CINCINNATI -- As Tyler Eifert tries to rebound from arguably the worst game of his young NFL career, he might be wise to lean this week on a lesson he learned from former Cincinnati Bengals tight end Jermaine Gresham.
"He came in here and we were always having fun," Eifert said, reflecting on his former teammate. "Good game, bad game, whatever, he always kept it light. Which, for me as a rookie, you're like, 'Oh my gosh. I'm in the NFL now, and this is so serious.' Meetings were so serious and long, and he always kept it light. It can be a grind, and it's good to keep that attitude throughout the year."
This, of all weeks, is a good time for Eifert to maintain that approach.
With a three-drop performance in Monday night's loss to the Texans, Eifert would like to prove his hands are better than that Sunday night when he faces Gresham's new team, the Arizona Cardinals. By keeping his approach loose and light, Eifert can keep doubt from creeping into his mind the way it did during the last game.
"You drop one, you try to forget about it and your mind ... every time the ball's coming to you after you're thinking: 'Don't drop it,'" Eifert said just after Monday's 10-6 loss.
Much of what has been said in the past 10 months about Gresham's controversial exit from Cincinnati revolved around the feathers he ruffled around these parts. His nonchalance when it came to deciding not to play through a couple of late-season injuries rankled some around the team and made it easy for him to receive a cold shoulder when free agency rolled around in March. Although Bengals coach Marvin Lewis said as late as last February that the franchise hadn't ruled out re-signing Gresham, the writing seemed to be on the wall.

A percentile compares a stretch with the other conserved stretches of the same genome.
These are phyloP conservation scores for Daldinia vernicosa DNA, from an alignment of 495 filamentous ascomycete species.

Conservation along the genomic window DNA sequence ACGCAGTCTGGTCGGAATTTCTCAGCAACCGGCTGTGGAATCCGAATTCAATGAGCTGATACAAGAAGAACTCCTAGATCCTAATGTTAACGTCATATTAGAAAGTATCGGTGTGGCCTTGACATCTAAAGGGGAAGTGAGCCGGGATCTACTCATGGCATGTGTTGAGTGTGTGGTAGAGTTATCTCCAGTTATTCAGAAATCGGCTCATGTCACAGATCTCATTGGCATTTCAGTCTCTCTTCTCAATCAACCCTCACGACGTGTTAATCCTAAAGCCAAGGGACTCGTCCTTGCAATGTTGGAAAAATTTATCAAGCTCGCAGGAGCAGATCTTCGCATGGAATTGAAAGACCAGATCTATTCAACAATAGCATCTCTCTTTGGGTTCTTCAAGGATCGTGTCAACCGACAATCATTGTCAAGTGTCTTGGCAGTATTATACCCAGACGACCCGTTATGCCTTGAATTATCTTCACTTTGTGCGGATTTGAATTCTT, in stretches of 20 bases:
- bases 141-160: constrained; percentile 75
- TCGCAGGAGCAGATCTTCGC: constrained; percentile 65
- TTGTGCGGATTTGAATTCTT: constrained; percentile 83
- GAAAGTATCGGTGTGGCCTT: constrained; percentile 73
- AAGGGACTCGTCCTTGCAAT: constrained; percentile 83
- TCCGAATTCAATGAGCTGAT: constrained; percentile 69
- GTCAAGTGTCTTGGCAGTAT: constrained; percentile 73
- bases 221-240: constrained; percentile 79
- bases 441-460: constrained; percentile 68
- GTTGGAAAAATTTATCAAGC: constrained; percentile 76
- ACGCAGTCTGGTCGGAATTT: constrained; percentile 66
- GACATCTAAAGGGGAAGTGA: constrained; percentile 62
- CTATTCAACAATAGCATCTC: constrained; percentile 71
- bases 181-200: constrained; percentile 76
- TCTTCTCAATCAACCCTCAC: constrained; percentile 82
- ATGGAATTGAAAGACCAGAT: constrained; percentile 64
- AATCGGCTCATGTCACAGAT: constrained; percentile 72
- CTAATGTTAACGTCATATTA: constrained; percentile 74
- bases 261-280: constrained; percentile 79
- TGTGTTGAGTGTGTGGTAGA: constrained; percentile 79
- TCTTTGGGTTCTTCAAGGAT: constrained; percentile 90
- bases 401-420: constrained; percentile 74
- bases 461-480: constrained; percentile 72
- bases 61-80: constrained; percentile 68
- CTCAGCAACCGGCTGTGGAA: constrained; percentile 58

Once the Bengals drafted two tight ends while Gresham rehabbed from springtime back surgery, there was no reason to believe he was coming back.
In July, the Cardinals signed him, thanks to a vote of confidence from quarterback Carson Palmer, another embattled ex-Bengal who played with Gresham in Cincinnati during Gresham's rookie season.
"He just kind of fell into our lap," Palmer said. "He didn't get to us until late and he wasn't fully healthy when he got to us so he missed out on so much time. But these last three, four, five games, he's really coming along and doing exactly what we expect.
"He's been a great addition for us."
Bengals offensive coordinator Hue Jackson was complimentary of Gresham's time with the Bengals.
"We ran the ball extremely well with him," Jackson said. "Everybody appreciated what he did here and everybody's glad to see him land on his feet and then get a great situation with a quarterback he knows and with a team that I'm sure he's very proud to be on. We're happy for him."
Without Gresham in the mix, Eifert -- who missed all but eight plays last season with shoulder and elbow injuries -- has emerged as a true offensive weapon for the Bengals. His 40 catches rank second on the team and his nine touchdown receptions pace the NFL.
"Me and Jermaine were pretty close when he was here," Eifert said. "He took care of me, kind of took me under his wing and sort of looked out for me. ... So I'm excited to see him."